Mayor Emanuel Joins Homeless Advocates to Announce the Revitalization of Chicago's Plan to End Homelessness
Plan 2.0 will reflect evaluation findings, best practices and evolving needs of homeless; new youth shelter and adult day program also announced
Today, Mayor Rahm Emanuel joined the Chicago Alliance to End Homelessness to announce efforts to recalibrate Chicago’s Plan to End Homelessness. Plan 2.0, to be unveiled in spring 2012, will present stakeholders with a research-driven strategy that will enable Chicago to effectively deploy resources that provide the greatest impact in preventing and ending homelessness.
“Chicago’s Ten Year Plan to End Homelessness has made great strides in creating a homelessness infrastructure that serves to help our most vulnerable residents regain self-sufficiency and stability,” said Mayor Rahm Emanuel. “But there is still much work to do. Plan 2.0 will build on current achievements while addressing the evolving needs of our homeless residents to provide a more effective strategy for combatting homelessness.”
Based on the findings of a Loyola University and University of Chicago evaluation of the current Plan, Plan 2.0 will focus on priority areas including:
- homeless system entry points and prevention;
- interim housing and rapid rehousing;
- permanent housing; youth homelessness;
- employment; and
- systems integration.
The development of Plan 2.0 will be led by a steering committee that includes 14 leading stakeholders in Chicago’s homeless services system, including the City of Chicago, the Chicago Planning Council on Homelessness, Chicago Alliance to End Homelessness, Chicago Coalition for the Homeless, the Corporation for Supportive Housing, former homeless services clients, service providers and funders.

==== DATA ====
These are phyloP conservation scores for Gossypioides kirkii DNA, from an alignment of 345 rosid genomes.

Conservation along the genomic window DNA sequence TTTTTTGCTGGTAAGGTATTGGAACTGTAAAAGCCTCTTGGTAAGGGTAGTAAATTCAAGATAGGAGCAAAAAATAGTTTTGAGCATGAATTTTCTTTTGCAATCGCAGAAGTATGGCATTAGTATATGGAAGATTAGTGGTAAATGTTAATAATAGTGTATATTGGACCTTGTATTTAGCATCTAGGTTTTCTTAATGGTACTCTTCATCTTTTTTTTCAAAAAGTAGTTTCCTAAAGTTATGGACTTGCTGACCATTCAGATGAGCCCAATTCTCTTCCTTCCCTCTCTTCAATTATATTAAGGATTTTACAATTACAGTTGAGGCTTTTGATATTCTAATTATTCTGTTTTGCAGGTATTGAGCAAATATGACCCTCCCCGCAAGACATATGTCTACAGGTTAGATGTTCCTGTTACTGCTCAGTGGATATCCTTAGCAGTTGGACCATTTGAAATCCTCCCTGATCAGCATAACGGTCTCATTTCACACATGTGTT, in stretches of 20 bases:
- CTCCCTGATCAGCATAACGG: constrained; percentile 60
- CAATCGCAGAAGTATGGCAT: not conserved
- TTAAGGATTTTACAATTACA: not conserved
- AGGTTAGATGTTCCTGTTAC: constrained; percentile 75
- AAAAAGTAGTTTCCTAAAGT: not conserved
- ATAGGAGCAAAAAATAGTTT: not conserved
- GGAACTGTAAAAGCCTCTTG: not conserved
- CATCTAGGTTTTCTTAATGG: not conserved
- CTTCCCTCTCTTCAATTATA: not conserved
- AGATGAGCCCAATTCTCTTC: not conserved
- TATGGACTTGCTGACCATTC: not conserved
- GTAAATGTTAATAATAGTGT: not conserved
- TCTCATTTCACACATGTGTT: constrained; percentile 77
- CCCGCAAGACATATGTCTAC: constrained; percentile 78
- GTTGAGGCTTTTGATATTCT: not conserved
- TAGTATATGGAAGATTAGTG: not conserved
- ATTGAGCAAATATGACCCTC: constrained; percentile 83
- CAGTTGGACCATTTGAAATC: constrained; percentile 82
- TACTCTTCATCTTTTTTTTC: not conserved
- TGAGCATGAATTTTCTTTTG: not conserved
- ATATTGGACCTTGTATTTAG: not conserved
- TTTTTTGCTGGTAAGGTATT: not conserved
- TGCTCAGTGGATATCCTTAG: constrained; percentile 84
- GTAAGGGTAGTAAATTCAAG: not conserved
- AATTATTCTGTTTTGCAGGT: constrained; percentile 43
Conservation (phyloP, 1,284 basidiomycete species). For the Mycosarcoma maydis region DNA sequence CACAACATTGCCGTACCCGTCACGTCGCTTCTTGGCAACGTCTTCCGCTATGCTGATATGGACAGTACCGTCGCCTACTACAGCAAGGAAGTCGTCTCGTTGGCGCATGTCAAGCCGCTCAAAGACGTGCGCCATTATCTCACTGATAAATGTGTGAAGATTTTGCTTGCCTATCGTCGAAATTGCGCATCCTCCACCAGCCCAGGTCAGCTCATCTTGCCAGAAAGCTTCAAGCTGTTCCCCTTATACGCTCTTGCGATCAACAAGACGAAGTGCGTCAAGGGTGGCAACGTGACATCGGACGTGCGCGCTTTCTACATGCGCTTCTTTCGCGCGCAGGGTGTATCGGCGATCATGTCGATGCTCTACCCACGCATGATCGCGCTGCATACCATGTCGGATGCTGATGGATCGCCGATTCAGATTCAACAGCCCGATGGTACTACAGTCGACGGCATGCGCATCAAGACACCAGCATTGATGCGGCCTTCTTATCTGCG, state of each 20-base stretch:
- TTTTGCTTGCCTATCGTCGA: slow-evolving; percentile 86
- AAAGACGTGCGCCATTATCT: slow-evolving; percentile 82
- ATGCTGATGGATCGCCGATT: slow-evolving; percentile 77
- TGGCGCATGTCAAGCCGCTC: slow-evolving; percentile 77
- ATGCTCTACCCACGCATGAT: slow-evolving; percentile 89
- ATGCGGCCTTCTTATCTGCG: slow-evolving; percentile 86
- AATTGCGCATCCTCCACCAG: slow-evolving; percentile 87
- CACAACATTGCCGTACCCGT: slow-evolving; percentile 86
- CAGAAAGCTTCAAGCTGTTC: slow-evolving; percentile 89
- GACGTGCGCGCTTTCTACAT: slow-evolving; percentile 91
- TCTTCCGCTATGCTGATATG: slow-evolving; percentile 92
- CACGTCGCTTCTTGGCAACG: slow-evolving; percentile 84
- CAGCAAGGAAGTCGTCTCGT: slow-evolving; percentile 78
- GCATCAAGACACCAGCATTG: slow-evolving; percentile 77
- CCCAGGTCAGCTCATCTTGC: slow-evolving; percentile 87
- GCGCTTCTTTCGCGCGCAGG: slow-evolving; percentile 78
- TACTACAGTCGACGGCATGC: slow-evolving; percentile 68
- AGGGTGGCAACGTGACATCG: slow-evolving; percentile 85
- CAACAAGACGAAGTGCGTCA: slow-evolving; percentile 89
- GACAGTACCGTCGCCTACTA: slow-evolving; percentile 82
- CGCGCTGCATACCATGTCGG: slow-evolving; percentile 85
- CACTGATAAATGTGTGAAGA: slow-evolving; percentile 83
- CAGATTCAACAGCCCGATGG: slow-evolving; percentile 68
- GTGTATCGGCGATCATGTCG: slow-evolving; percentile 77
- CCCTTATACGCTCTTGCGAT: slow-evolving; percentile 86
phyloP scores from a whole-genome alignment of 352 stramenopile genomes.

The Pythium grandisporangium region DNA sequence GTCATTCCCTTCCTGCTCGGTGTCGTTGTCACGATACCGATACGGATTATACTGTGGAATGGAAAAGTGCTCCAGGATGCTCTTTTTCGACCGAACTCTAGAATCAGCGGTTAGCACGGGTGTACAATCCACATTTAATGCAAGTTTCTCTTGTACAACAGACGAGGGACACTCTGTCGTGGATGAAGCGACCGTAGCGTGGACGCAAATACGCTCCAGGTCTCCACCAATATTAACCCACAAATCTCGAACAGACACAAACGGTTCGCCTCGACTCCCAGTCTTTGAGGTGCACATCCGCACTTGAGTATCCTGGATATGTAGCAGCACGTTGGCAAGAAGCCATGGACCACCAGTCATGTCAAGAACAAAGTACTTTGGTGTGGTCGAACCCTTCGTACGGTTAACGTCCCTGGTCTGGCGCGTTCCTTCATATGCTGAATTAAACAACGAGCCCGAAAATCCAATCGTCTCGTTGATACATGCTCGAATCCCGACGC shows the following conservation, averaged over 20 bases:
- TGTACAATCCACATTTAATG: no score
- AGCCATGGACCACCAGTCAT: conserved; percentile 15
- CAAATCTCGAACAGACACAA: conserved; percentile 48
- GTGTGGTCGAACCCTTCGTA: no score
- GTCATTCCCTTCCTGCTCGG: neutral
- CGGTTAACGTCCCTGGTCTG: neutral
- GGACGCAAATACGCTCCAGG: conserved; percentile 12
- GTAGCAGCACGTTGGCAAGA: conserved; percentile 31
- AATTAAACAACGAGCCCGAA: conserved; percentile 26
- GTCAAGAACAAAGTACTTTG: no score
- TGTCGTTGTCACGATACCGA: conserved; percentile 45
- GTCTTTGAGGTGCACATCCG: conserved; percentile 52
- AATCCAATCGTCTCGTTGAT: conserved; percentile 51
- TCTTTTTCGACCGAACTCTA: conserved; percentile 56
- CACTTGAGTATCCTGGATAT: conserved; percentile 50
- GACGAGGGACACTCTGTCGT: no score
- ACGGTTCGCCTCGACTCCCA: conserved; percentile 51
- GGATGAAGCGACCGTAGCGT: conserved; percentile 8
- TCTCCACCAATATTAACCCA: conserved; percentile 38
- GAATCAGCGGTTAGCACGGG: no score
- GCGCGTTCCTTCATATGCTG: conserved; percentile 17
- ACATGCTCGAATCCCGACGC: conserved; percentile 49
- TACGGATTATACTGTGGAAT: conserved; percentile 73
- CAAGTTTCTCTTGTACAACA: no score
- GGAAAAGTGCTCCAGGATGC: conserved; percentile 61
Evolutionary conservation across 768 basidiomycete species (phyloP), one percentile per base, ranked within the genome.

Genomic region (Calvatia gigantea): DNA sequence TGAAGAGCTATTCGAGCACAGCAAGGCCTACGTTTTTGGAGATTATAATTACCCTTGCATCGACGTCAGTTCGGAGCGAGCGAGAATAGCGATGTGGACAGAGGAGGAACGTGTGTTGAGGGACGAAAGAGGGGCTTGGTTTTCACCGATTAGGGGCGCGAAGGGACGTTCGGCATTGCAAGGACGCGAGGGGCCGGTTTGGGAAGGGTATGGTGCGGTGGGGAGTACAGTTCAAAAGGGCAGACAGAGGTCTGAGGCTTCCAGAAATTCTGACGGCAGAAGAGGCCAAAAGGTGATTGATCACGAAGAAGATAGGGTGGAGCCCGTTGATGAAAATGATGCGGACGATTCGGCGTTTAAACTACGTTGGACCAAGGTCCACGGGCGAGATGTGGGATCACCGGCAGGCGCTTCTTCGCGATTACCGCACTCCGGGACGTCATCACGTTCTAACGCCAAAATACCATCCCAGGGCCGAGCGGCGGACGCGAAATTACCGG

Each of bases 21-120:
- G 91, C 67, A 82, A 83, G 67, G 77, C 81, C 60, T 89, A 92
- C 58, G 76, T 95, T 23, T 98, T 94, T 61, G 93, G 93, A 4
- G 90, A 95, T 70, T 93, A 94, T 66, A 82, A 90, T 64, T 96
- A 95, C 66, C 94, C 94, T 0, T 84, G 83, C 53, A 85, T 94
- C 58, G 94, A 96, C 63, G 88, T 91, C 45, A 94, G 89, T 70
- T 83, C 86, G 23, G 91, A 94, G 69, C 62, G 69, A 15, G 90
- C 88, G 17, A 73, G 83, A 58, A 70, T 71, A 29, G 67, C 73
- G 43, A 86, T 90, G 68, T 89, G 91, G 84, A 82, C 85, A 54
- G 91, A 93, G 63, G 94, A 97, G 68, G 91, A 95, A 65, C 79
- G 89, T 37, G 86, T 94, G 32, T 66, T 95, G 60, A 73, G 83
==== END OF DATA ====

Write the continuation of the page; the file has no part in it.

The development of Plan 2.0 has been made possible by the City of Chicago, the Pierce Family Foundation and Polk Bros. Foundation.
Mayor Emanuel also announced that through the 2012 budget the city will support new initiatives to help meet the needs of homeless residents which include:
- A second low-threshold youth shelter that will provide twenty beds for young people aged 18 to 24; and
- A day program for chronically homeless adults, offering an array of supportive services such as employment training and mental health counseling to help individuals gain greater stability and self-reliance.
Entering its tenth year, Chicago’s Plan to End Homelessness has made significant gains in preventing homelessness, reducing chronic homelessness and expanding the city’s stock of permanent supportive housing. Since its inception in 2002, the Plan has supported homeless residents’ expeditious transition from the street to shelter; doubled Chicago’s stock of permanent supportive housing; and transformed the shelter system focus from overnight shelter to interim and permanent housing with wrap around supportive services that help clients achieve permanent independence.
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